Sunday, November 27

Cambodia’s stable ratings reaffirmed — RAM


KUCHING: RAM Ratings has reaffirmed Cambodia’s respective gB1(pi)/stable/gNP(pi) and seaBB3(pi)/stable/seaNP(pi) sovereign ratings on global and Asean scales.

The rating reflects the country’s lack of development, susceptibility to shocks and poor business environment and institutional quality.

In a report, RAM said rising political challenges and the gradual phasing out of grants and aid in line with Cambodia’s economic progression also depicts some of the medium-term challenges.

However, robust economic performance and strong capital inflows in the form of FDI and official aid continues to benefit the nation. GDP growth is supported by robust exports – mainly garment exports – as well as tourism-related industries.

“Cambodia faces increasing external political challenges amid the dissolution of the country’s main opposition party and the imposition of a 5-year political ban on 118 of its members.

“Cambodia may, as a result, have to contend with US and EU trade sanctions, an asset freeze and travel bans on certain Cambodian officials.

“If trade sanctions are imposed, this will severely affect trade, investor sentiment and the overall economy, given the country’s dependence on these two export destinations,” noted Esther Lai, RAM’s head of Sovereign Ratings in a statement.

Amid uncertainties in the lead-up to a general election this year, RAM saw tha Cambodia’as proposed foreign direct investments had contracted by 30 per cent inthe first half of 2017.

Additionally, excessive powers accorded to the ruling party could possibly disrupt check and balances in the National Assembly.

Elsewhere, Cambodia’s GDP growth clocked in at a robust 6.9 per cent in 2016 and is expected to remain steady in 2017 and 2018, thanks to a thriving garment manufacturing industry and a burgeoning tourism sector.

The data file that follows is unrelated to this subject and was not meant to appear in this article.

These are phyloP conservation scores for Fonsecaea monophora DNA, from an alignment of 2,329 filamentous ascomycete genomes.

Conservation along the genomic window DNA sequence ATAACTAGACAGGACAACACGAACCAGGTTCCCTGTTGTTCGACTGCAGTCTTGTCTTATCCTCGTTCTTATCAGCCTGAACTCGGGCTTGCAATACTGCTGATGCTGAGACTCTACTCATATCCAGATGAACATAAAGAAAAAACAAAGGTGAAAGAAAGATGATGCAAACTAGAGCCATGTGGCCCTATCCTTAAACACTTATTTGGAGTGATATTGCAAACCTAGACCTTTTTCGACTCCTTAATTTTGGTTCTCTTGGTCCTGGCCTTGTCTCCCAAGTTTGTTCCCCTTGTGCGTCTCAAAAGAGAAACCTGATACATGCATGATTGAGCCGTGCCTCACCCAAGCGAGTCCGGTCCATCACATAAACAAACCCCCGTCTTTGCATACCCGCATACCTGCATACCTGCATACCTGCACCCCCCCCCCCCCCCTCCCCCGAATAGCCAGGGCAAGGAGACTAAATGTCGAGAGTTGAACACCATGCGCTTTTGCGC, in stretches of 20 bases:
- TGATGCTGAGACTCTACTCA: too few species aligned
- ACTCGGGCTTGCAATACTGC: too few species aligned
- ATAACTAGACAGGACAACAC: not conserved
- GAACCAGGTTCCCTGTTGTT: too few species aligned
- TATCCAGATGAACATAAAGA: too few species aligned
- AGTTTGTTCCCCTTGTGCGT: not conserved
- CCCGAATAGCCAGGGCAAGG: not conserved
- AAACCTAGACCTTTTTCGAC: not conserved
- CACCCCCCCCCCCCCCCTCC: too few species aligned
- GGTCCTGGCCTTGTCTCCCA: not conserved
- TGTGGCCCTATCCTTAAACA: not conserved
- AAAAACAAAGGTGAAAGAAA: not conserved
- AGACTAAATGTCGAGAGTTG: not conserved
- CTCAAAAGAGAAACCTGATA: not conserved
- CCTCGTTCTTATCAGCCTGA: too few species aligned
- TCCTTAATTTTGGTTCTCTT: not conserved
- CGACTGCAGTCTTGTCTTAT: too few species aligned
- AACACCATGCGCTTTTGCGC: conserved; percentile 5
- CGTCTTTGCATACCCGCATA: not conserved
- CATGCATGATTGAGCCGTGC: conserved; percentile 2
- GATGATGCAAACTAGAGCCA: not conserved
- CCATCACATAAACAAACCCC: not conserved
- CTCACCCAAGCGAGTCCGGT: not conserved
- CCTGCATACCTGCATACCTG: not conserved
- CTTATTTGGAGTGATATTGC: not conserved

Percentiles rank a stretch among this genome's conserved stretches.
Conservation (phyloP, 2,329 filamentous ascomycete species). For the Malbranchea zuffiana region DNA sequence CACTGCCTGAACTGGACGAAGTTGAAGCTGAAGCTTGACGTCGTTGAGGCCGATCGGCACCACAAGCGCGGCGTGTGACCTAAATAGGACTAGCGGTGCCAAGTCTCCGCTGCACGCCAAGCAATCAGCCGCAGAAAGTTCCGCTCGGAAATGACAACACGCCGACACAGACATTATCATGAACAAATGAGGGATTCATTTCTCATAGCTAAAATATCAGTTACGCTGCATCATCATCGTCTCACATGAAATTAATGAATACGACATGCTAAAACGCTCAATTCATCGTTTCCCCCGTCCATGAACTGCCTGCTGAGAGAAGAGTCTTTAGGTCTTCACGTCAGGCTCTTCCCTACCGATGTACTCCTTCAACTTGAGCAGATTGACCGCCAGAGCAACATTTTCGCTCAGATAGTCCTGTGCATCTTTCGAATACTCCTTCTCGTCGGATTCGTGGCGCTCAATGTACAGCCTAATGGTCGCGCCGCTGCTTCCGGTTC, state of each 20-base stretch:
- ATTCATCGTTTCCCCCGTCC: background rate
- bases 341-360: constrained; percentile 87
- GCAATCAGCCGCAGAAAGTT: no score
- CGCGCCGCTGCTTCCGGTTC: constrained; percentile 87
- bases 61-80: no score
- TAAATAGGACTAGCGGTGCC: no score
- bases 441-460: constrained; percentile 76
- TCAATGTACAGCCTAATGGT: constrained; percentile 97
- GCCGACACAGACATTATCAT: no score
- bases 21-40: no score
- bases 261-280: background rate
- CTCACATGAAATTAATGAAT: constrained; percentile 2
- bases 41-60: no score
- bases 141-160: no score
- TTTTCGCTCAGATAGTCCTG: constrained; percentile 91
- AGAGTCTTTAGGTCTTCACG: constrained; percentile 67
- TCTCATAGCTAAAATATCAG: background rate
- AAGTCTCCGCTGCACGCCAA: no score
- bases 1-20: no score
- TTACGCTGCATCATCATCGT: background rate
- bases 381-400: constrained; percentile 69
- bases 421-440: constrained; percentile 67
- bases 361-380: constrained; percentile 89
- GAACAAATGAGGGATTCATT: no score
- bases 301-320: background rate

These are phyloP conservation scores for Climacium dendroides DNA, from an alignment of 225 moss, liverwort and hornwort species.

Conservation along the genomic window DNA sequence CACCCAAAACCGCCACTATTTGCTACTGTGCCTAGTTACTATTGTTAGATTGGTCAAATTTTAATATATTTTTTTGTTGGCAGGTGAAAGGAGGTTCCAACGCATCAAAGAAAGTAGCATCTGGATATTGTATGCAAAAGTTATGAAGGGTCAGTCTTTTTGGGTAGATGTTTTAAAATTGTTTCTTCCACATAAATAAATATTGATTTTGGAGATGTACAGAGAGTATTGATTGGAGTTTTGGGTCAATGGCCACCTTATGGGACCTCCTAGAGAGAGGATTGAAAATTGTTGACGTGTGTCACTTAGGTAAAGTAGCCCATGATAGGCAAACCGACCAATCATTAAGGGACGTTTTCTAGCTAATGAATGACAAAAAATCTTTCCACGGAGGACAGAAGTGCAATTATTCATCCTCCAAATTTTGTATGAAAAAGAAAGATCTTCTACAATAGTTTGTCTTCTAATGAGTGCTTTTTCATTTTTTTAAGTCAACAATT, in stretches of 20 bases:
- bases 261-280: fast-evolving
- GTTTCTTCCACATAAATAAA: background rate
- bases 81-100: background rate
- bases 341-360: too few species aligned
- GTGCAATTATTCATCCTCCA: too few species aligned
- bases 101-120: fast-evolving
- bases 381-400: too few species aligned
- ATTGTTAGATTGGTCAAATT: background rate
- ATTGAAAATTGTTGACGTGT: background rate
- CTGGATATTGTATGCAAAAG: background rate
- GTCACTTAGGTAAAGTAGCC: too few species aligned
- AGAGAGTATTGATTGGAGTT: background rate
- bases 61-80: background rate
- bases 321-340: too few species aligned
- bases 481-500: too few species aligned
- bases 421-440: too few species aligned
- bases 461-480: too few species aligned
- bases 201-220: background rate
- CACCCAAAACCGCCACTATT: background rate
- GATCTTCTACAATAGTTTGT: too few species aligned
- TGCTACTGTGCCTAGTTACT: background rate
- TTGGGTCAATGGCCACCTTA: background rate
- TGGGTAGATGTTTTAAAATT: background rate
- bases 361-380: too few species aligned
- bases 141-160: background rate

“That said, we recognise that as the economy progresses, preferential treatment accorded to Cambodia will gradually taper,” RAM added.

“These include tariff-free exports to the EU under the Generalised System of Preferences, and substantial grants and official loans extended by multilateral and bilateral creditors.

“As such, the government has grown its revenue over the years (2012: 16.9 per cent of GDP; 2016: 20.0 per cent of GDP) to reduce its reliance on grants and aid.

However, Cambodia’s fiscal deficit widened to 2.8 per cent of GDP in 2016 as a result of higher expenditure, mainly stemming from salaries and wages.”

Meanwhile, RAM also saw that Cambodia’s non-development spending has trended upwards while capital expenditure continues to slide. Given the country’s infrastructure needs and development lag, capital expenditure is in our view vital to improving and promoting a better business environment.

Potential contingent liabilities stem from the banking sector, owing to a less-established regulatory environment, and rapid growth of credit to the real estate segment amid a fast-paced increase in property prices and the risk of an oversupply.

Additionally, the expanding microfinance (MFI) sector poses a systemic risk due to rapid loans growth, and the interconnectedness of banks and the MFI sector, coupled with weak oversight.